When we say “yes!” to Jesus, He enlists us into His mission of saving, healing and loving people, and that can be hard, dangerous, tiring work. It can wear us out. But as we watch Jesus serve breakfast to a group of hungry disciples on the shore of the Sea of Galilee we learn something very important about our Lord. He is not indifferent to our sufferings. He is not passive or thankless. He knows when we grow hungry, weary, lonely or afraid, and He will come to comfort us. He will show us His love in surprising acts of kindness, and that kindness is very practical. It meets us at our point of need. He feeds us when we are hungry. He sits with us when we are lonely. He builds our faith when we are fearful. He restores our vision when we are discouraged. And those surprising acts of kindness remind us of who He is and assure us of His respect for us. We are His people, His Beloved, His Bride. He is deeply aware of our suffering, and we can count on Him to come and help us in our time of need. That’s one of the lessons we learn from that amazing breakfast in Galilee.
Those seven men weren’t foolish when they went fishing, they were desperate. They needed to provide for their families, but after a long, cold night on the lake they had caught nothing, and they must have been discouraged that morning. Each one of those men had left his livelihood to follow Jesus, but that season of traveling with Him from town to town was now over. All they knew at that moment was that He was alive and that He had told them to wait for Him in Galilee, so they were waiting. But waiting didn’t feed their families. That’s why Peter said, “I’m going fishing” and allowed the others to join him. He was willing to share whatever they caught. But as the first light of morning turned the dark sky grey, they were all sitting there in that boat with nothing to show for their efforts. They must have been tired, cold and hungry when suddenly one of them spotted a man standing on the shore about a hundred yards away. It was Jesus. The glorious, resurrected Messiah and divine Son of God had come down to the beach and lit a campfire and was going to serve them breakfast.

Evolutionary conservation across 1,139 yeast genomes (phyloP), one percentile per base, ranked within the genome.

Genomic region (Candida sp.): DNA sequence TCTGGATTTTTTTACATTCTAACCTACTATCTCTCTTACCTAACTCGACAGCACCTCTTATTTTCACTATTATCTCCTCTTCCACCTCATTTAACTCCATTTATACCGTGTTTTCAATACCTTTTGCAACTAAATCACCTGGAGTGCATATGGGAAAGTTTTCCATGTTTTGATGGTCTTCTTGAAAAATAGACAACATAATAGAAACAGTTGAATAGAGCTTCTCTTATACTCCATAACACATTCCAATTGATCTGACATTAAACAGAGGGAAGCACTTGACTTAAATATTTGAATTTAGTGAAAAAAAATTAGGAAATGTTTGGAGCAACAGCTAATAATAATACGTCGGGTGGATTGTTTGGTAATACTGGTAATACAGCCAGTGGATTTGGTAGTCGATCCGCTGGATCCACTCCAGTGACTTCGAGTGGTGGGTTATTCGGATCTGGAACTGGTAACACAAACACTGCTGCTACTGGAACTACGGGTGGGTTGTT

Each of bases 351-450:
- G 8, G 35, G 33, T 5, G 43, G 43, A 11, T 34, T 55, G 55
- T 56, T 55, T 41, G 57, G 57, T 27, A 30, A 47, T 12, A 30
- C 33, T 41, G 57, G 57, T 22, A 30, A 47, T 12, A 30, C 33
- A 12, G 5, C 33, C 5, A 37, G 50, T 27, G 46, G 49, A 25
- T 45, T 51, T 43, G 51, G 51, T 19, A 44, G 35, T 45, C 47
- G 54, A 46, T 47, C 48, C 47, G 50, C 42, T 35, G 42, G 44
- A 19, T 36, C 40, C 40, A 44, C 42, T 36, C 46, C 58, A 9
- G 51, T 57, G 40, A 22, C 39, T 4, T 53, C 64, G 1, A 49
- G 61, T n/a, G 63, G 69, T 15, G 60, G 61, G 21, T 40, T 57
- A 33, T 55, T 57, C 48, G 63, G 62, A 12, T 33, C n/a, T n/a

We must not skip over these few verses. The event they describe is absolutely amazing. It beautifully reveals the heart of our Lord. It shows us how He cares for us, and it teaches us how to care for others. Let’s join those seven men at that campfire and learn with them the same lessons.
It’s impossible to do what our Lord asks us to do unless He provides for us. His miracle of provision must undergird every form of ministry no matter how large or small. You may have heard the saying, “Where God guides He provides,” but the fact is, where God guides He must provide because if He doesn’t we won’t be able to do what He asks us to do or go where He sends us. When Jesus calls a person to follow Him it is always inconvenient, and it’s always too expensive. We will always need His help to pay the bills. That doesn’t mean we’re all supposed to quit our jobs, do only spiritual ministry, and expect others to support us. But it does mean that if we are genuinely doing His will, He is committed to providing everything we need, one way or another. The right job can be as much a gift from God as an unexpected check in the mail.